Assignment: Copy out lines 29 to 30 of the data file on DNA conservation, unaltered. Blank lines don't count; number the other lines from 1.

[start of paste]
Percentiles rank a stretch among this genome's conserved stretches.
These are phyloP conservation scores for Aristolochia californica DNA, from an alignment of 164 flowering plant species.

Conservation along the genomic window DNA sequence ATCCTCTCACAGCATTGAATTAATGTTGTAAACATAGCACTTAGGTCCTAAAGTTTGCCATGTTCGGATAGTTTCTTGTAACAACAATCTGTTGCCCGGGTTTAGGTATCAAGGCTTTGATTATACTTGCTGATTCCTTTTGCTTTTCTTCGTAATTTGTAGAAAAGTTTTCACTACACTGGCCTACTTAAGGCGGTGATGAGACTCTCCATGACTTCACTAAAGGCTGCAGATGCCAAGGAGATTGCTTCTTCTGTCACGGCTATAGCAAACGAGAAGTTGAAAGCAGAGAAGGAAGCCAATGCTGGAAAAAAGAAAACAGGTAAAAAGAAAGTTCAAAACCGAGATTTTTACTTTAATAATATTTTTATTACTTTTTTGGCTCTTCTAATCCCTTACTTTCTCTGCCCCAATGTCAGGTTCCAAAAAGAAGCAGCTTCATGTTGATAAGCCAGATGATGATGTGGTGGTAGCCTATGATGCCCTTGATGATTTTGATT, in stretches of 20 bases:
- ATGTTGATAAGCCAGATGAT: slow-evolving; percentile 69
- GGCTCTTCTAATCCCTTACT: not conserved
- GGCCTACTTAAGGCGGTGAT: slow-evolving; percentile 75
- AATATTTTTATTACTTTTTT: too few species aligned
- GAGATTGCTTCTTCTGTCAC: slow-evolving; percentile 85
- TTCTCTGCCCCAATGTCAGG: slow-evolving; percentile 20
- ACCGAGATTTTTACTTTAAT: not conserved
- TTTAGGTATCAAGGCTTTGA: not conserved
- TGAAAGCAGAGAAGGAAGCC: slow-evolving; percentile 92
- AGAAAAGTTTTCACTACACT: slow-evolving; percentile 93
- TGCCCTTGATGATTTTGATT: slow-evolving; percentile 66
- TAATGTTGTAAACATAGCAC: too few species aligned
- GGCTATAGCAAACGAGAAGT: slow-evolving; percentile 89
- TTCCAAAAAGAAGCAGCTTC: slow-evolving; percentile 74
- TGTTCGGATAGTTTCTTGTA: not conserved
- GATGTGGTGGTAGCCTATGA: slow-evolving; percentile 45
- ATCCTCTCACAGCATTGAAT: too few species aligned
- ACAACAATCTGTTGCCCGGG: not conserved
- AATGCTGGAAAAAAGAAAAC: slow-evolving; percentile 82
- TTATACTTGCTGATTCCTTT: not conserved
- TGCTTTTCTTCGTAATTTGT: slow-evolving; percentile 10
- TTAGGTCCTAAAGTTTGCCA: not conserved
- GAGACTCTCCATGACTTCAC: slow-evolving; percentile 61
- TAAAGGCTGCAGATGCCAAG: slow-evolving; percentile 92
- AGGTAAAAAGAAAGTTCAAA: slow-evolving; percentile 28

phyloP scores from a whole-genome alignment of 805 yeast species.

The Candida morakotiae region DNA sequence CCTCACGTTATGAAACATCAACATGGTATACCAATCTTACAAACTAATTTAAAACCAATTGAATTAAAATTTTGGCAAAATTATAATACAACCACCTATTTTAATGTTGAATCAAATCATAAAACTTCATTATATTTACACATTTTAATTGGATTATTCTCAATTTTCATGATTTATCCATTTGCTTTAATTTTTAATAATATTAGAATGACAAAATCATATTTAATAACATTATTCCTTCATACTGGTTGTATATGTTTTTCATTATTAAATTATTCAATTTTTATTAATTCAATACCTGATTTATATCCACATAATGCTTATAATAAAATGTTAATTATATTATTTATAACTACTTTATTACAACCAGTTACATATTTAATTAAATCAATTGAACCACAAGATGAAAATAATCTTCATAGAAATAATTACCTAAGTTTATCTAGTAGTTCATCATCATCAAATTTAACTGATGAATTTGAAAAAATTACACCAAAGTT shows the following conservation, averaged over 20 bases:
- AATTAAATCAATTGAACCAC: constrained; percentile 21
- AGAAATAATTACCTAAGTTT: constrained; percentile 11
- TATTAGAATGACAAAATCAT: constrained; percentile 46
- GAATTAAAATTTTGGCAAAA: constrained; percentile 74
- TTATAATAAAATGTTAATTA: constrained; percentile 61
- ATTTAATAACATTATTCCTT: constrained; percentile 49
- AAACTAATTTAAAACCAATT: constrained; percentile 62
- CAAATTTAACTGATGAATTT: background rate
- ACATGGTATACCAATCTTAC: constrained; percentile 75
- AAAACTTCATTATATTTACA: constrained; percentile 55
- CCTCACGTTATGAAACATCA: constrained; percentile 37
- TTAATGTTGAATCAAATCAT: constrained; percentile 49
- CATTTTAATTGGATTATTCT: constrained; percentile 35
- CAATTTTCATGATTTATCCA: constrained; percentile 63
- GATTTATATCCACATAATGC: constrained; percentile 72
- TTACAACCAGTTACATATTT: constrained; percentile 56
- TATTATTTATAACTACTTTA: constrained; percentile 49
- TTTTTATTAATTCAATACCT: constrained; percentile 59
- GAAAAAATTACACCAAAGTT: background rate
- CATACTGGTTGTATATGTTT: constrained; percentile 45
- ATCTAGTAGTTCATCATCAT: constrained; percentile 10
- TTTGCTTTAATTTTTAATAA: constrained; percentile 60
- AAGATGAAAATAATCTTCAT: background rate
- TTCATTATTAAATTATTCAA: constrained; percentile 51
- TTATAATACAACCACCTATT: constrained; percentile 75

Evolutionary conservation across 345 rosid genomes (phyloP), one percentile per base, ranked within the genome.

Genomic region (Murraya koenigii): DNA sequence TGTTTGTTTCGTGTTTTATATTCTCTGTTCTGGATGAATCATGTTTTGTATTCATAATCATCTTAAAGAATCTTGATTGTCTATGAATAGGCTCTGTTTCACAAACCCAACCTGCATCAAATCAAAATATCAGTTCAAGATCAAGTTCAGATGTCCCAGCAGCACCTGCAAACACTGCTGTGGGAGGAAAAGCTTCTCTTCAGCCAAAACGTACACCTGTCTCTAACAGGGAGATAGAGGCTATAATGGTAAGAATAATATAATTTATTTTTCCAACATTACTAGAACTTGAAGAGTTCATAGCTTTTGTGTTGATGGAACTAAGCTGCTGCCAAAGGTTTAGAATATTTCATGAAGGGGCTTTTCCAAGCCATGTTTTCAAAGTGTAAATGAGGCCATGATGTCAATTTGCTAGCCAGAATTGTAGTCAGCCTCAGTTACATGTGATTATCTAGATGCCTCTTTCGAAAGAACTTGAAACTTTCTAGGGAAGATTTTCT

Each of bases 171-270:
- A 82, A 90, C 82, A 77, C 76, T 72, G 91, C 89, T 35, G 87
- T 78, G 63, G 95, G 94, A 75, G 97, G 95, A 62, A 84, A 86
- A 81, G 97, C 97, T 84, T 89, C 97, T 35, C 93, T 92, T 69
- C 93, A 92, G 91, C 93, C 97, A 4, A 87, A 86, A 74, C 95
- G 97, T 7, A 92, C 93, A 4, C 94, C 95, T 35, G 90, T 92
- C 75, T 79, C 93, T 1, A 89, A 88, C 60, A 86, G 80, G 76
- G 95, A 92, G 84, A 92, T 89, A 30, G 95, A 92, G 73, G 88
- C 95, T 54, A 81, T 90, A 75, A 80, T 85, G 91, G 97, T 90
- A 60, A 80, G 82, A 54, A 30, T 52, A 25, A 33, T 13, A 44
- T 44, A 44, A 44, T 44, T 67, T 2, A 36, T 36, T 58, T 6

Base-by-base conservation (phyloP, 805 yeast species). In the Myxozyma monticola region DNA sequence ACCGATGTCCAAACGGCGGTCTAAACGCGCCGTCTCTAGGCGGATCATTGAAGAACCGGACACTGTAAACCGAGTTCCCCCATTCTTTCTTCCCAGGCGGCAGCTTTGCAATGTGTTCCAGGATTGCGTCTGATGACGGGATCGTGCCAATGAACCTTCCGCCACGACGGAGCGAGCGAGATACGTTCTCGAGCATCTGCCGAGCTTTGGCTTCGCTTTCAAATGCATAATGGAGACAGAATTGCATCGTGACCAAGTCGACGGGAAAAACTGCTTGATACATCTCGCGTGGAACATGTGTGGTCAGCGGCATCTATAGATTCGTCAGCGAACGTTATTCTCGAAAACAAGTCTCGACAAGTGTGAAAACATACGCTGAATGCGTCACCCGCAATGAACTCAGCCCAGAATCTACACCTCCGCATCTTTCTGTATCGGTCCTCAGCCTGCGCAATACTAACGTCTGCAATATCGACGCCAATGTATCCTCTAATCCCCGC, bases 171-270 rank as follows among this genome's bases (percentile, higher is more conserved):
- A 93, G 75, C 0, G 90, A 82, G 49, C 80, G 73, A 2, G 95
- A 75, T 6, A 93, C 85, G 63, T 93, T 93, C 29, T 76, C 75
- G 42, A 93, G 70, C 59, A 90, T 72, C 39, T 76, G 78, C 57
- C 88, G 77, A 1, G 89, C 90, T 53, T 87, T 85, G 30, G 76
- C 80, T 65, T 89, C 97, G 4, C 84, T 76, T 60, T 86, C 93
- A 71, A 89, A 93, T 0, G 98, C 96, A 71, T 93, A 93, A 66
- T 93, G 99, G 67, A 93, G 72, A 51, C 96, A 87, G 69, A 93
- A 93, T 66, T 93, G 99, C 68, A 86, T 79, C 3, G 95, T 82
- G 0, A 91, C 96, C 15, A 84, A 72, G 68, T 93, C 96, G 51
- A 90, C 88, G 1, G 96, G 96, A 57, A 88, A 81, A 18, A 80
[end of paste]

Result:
phyloP scores from a whole-genome alignment of 805 yeast species.

The Candida morakotiae region DNA sequence CCTCACGTTATGAAACATCAACATGGTATACCAATCTTACAAACTAATTTAAAACCAATTGAATTAAAATTTTGGCAAAATTATAATACAACCACCTATTTTAATGTTGAATCAAATCATAAAACTTCATTATATTTACACATTTTAATTGGATTATTCTCAATTTTCATGATTTATCCATTTGCTTTAATTTTTAATAATATTAGAATGACAAAATCATATTTAATAACATTATTCCTTCATACTGGTTGTATATGTTTTTCATTATTAAATTATTCAATTTTTATTAATTCAATACCTGATTTATATCCACATAATGCTTATAATAAAATGTTAATTATATTATTTATAACTACTTTATTACAACCAGTTACATATTTAATTAAATCAATTGAACCACAAGATGAAAATAATCTTCATAGAAATAATTACCTAAGTTTATCTAGTAGTTCATCATCATCAAATTTAACTGATGAATTTGAAAAAATTACACCAAAGTT shows the following conservation, averaged over 20 bases: